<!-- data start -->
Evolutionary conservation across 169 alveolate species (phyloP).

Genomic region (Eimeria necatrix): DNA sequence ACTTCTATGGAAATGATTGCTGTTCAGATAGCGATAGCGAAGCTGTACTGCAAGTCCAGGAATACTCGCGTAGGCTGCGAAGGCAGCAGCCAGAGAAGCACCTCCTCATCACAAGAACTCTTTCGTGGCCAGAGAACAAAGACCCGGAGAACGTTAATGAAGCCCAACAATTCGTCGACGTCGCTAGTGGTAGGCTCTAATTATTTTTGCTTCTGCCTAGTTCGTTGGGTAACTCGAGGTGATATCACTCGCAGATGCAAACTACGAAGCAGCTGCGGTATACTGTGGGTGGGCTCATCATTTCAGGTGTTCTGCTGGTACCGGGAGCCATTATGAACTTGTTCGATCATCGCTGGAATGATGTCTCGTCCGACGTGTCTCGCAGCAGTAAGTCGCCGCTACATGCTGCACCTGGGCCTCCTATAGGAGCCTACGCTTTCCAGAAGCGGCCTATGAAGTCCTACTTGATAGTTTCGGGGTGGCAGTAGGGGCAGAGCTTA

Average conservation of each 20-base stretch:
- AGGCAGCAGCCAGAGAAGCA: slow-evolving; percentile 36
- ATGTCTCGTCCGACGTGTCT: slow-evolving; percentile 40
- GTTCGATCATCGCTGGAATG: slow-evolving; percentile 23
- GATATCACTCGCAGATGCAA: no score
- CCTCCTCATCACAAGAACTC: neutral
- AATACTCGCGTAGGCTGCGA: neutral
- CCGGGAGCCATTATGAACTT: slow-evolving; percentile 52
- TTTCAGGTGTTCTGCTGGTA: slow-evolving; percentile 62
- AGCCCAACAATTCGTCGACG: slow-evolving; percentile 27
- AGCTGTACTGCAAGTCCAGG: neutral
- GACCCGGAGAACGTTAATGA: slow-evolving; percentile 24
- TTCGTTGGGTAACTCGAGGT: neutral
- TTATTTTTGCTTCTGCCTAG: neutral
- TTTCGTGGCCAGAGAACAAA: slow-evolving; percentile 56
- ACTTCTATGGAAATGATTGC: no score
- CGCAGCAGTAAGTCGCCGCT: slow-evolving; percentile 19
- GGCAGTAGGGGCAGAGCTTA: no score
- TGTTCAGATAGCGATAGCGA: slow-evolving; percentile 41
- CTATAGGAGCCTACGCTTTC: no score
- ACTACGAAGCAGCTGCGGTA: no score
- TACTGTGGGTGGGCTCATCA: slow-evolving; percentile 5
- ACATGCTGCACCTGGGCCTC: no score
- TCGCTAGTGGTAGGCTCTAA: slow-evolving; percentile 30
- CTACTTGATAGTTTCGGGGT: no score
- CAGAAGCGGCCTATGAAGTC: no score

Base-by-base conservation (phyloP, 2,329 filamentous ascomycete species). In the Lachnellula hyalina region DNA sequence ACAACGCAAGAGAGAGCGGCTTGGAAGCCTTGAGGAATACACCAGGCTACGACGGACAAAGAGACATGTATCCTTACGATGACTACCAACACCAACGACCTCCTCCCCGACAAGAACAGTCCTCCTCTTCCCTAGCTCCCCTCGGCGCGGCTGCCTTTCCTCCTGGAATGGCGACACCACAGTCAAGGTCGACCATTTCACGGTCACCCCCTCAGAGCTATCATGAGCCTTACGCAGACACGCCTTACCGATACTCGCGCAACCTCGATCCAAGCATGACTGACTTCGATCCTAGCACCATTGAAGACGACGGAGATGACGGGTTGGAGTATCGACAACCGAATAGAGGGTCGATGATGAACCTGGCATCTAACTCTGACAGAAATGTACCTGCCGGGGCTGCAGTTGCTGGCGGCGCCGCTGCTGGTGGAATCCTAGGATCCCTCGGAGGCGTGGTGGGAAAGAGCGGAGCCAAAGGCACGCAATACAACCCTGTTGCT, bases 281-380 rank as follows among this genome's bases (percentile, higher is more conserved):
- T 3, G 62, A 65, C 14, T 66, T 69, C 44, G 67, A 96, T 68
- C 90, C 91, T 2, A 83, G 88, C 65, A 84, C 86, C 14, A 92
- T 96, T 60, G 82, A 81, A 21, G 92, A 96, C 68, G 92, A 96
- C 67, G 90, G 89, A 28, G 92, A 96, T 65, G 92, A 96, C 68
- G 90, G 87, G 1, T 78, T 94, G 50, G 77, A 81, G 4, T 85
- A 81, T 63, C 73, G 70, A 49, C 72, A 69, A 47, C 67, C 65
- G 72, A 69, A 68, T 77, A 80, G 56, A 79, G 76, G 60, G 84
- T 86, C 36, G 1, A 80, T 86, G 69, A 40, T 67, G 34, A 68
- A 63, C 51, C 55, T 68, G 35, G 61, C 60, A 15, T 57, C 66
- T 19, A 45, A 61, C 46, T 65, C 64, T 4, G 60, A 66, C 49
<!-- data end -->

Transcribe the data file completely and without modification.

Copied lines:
Evolutionary conservation across 169 alveolate species (phyloP).

Genomic region (Eimeria necatrix): DNA sequence ACTTCTATGGAAATGATTGCTGTTCAGATAGCGATAGCGAAGCTGTACTGCAAGTCCAGGAATACTCGCGTAGGCTGCGAAGGCAGCAGCCAGAGAAGCACCTCCTCATCACAAGAACTCTTTCGTGGCCAGAGAACAAAGACCCGGAGAACGTTAATGAAGCCCAACAATTCGTCGACGTCGCTAGTGGTAGGCTCTAATTATTTTTGCTTCTGCCTAGTTCGTTGGGTAACTCGAGGTGATATCACTCGCAGATGCAAACTACGAAGCAGCTGCGGTATACTGTGGGTGGGCTCATCATTTCAGGTGTTCTGCTGGTACCGGGAGCCATTATGAACTTGTTCGATCATCGCTGGAATGATGTCTCGTCCGACGTGTCTCGCAGCAGTAAGTCGCCGCTACATGCTGCACCTGGGCCTCCTATAGGAGCCTACGCTTTCCAGAAGCGGCCTATGAAGTCCTACTTGATAGTTTCGGGGTGGCAGTAGGGGCAGAGCTTA

Average conservation of each 20-base stretch:
- AGGCAGCAGCCAGAGAAGCA: slow-evolving; percentile 36
- ATGTCTCGTCCGACGTGTCT: slow-evolving; percentile 40
- GTTCGATCATCGCTGGAATG: slow-evolving; percentile 23
- GATATCACTCGCAGATGCAA: no score
- CCTCCTCATCACAAGAACTC: neutral
- AATACTCGCGTAGGCTGCGA: neutral
- CCGGGAGCCATTATGAACTT: slow-evolving; percentile 52
- TTTCAGGTGTTCTGCTGGTA: slow-evolving; percentile 62
- AGCCCAACAATTCGTCGACG: slow-evolving; percentile 27
- AGCTGTACTGCAAGTCCAGG: neutral
- GACCCGGAGAACGTTAATGA: slow-evolving; percentile 24
- TTCGTTGGGTAACTCGAGGT: neutral
- TTATTTTTGCTTCTGCCTAG: neutral
- TTTCGTGGCCAGAGAACAAA: slow-evolving; percentile 56
- ACTTCTATGGAAATGATTGC: no score
- CGCAGCAGTAAGTCGCCGCT: slow-evolving; percentile 19
- GGCAGTAGGGGCAGAGCTTA: no score
- TGTTCAGATAGCGATAGCGA: slow-evolving; percentile 41
- CTATAGGAGCCTACGCTTTC: no score
- ACTACGAAGCAGCTGCGGTA: no score
- TACTGTGGGTGGGCTCATCA: slow-evolving; percentile 5
- ACATGCTGCACCTGGGCCTC: no score
- TCGCTAGTGGTAGGCTCTAA: slow-evolving; percentile 30
- CTACTTGATAGTTTCGGGGT: no score
- CAGAAGCGGCCTATGAAGTC: no score

Base-by-base conservation (phyloP, 2,329 filamentous ascomycete species). In the Lachnellula hyalina region DNA sequence ACAACGCAAGAGAGAGCGGCTTGGAAGCCTTGAGGAATACACCAGGCTACGACGGACAAAGAGACATGTATCCTTACGATGACTACCAACACCAACGACCTCCTCCCCGACAAGAACAGTCCTCCTCTTCCCTAGCTCCCCTCGGCGCGGCTGCCTTTCCTCCTGGAATGGCGACACCACAGTCAAGGTCGACCATTTCACGGTCACCCCCTCAGAGCTATCATGAGCCTTACGCAGACACGCCTTACCGATACTCGCGCAACCTCGATCCAAGCATGACTGACTTCGATCCTAGCACCATTGAAGACGACGGAGATGACGGGTTGGAGTATCGACAACCGAATAGAGGGTCGATGATGAACCTGGCATCTAACTCTGACAGAAATGTACCTGCCGGGGCTGCAGTTGCTGGCGGCGCCGCTGCTGGTGGAATCCTAGGATCCCTCGGAGGCGTGGTGGGAAAGAGCGGAGCCAAAGGCACGCAATACAACCCTGTTGCT, bases 281-380 rank as follows among this genome's bases (percentile, higher is more conserved):
- T 3, G 62, A 65, C 14, T 66, T 69, C 44, G 67, A 96, T 68
- C 90, C 91, T 2, A 83, G 88, C 65, A 84, C 86, C 14, A 92
- T 96, T 60, G 82, A 81, A 21, G 92, A 96, C 68, G 92, A 96
- C 67, G 90, G 89, A 28, G 92, A 96, T 65, G 92, A 96, C 68
- G 90, G 87, G 1, T 78, T 94, G 50, G 77, A 81, G 4, T 85
- A 81, T 63, C 73, G 70, A 49, C 72, A 69, A 47, C 67, C 65
- G 72, A 69, A 68, T 77, A 80, G 56, A 79, G 76, G 60, G 84
- T 86, C 36, G 1, A 80, T 86, G 69, A 40, T 67, G 34, A 68
- A 63, C 51, C 55, T 68, G 35, G 61, C 60, A 15, T 57, C 66
- T 19, A 45, A 61, C 46, T 65, C 64, T 4, G 60, A 66, C 49